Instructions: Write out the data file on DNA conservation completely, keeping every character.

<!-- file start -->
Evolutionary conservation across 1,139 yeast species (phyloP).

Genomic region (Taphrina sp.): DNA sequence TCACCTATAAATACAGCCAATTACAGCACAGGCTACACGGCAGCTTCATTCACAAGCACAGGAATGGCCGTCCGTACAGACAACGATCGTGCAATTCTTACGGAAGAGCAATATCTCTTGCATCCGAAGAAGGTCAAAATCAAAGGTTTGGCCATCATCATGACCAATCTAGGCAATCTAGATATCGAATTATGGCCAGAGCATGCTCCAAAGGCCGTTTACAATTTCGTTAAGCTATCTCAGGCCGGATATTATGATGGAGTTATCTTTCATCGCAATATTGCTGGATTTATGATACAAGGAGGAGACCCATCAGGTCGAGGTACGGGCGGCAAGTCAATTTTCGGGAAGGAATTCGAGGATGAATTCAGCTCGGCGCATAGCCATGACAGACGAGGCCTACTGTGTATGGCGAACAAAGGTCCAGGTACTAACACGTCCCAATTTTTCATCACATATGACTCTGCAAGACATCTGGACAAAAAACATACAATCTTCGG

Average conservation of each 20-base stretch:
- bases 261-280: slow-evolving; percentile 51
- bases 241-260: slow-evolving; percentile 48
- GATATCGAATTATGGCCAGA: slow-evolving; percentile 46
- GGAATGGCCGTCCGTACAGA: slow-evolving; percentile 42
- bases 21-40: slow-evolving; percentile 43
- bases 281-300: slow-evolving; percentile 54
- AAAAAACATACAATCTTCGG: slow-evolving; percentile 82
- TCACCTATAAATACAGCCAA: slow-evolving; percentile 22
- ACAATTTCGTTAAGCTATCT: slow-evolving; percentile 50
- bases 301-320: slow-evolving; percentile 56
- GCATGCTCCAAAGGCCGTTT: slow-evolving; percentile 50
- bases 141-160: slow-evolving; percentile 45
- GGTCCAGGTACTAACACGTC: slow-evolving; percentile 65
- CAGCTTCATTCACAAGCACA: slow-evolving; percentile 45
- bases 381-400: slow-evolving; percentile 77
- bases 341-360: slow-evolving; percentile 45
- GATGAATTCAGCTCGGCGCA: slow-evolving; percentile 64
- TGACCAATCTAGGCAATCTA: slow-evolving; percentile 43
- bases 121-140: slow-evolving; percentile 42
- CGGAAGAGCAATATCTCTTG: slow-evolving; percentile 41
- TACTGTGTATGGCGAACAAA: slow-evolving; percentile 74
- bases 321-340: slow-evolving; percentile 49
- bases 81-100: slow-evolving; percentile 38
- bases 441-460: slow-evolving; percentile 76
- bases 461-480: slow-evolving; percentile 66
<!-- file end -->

Evolutionary conservation across 1,139 yeast species (phyloP).

Genomic region (Taphrina sp.): DNA sequence TCACCTATAAATACAGCCAATTACAGCACAGGCTACACGGCAGCTTCATTCACAAGCACAGGAATGGCCGTCCGTACAGACAACGATCGTGCAATTCTTACGGAAGAGCAATATCTCTTGCATCCGAAGAAGGTCAAAATCAAAGGTTTGGCCATCATCATGACCAATCTAGGCAATCTAGATATCGAATTATGGCCAGAGCATGCTCCAAAGGCCGTTTACAATTTCGTTAAGCTATCTCAGGCCGGATATTATGATGGAGTTATCTTTCATCGCAATATTGCTGGATTTATGATACAAGGAGGAGACCCATCAGGTCGAGGTACGGGCGGCAAGTCAATTTTCGGGAAGGAATTCGAGGATGAATTCAGCTCGGCGCATAGCCATGACAGACGAGGCCTACTGTGTATGGCGAACAAAGGTCCAGGTACTAACACGTCCCAATTTTTCATCACATATGACTCTGCAAGACATCTGGACAAAAAACATACAATCTTCGG

Average conservation of each 20-base stretch:
- bases 261-280: slow-evolving; percentile 51
- bases 241-260: slow-evolving; percentile 48
- GATATCGAATTATGGCCAGA: slow-evolving; percentile 46
- GGAATGGCCGTCCGTACAGA: slow-evolving; percentile 42
- bases 21-40: slow-evolving; percentile 43
- bases 281-300: slow-evolving; percentile 54
- AAAAAACATACAATCTTCGG: slow-evolving; percentile 82
- TCACCTATAAATACAGCCAA: slow-evolving; percentile 22
- ACAATTTCGTTAAGCTATCT: slow-evolving; percentile 50
- bases 301-320: slow-evolving; percentile 56
- GCATGCTCCAAAGGCCGTTT: slow-evolving; percentile 50
- bases 141-160: slow-evolving; percentile 45
- GGTCCAGGTACTAACACGTC: slow-evolving; percentile 65
- CAGCTTCATTCACAAGCACA: slow-evolving; percentile 45
- bases 381-400: slow-evolving; percentile 77
- bases 341-360: slow-evolving; percentile 45
- GATGAATTCAGCTCGGCGCA: slow-evolving; percentile 64
- TGACCAATCTAGGCAATCTA: slow-evolving; percentile 43
- bases 121-140: slow-evolving; percentile 42
- CGGAAGAGCAATATCTCTTG: slow-evolving; percentile 41
- TACTGTGTATGGCGAACAAA: slow-evolving; percentile 74
- bases 321-340: slow-evolving; percentile 49
- bases 81-100: slow-evolving; percentile 38
- bases 441-460: slow-evolving; percentile 76
- bases 461-480: slow-evolving; percentile 66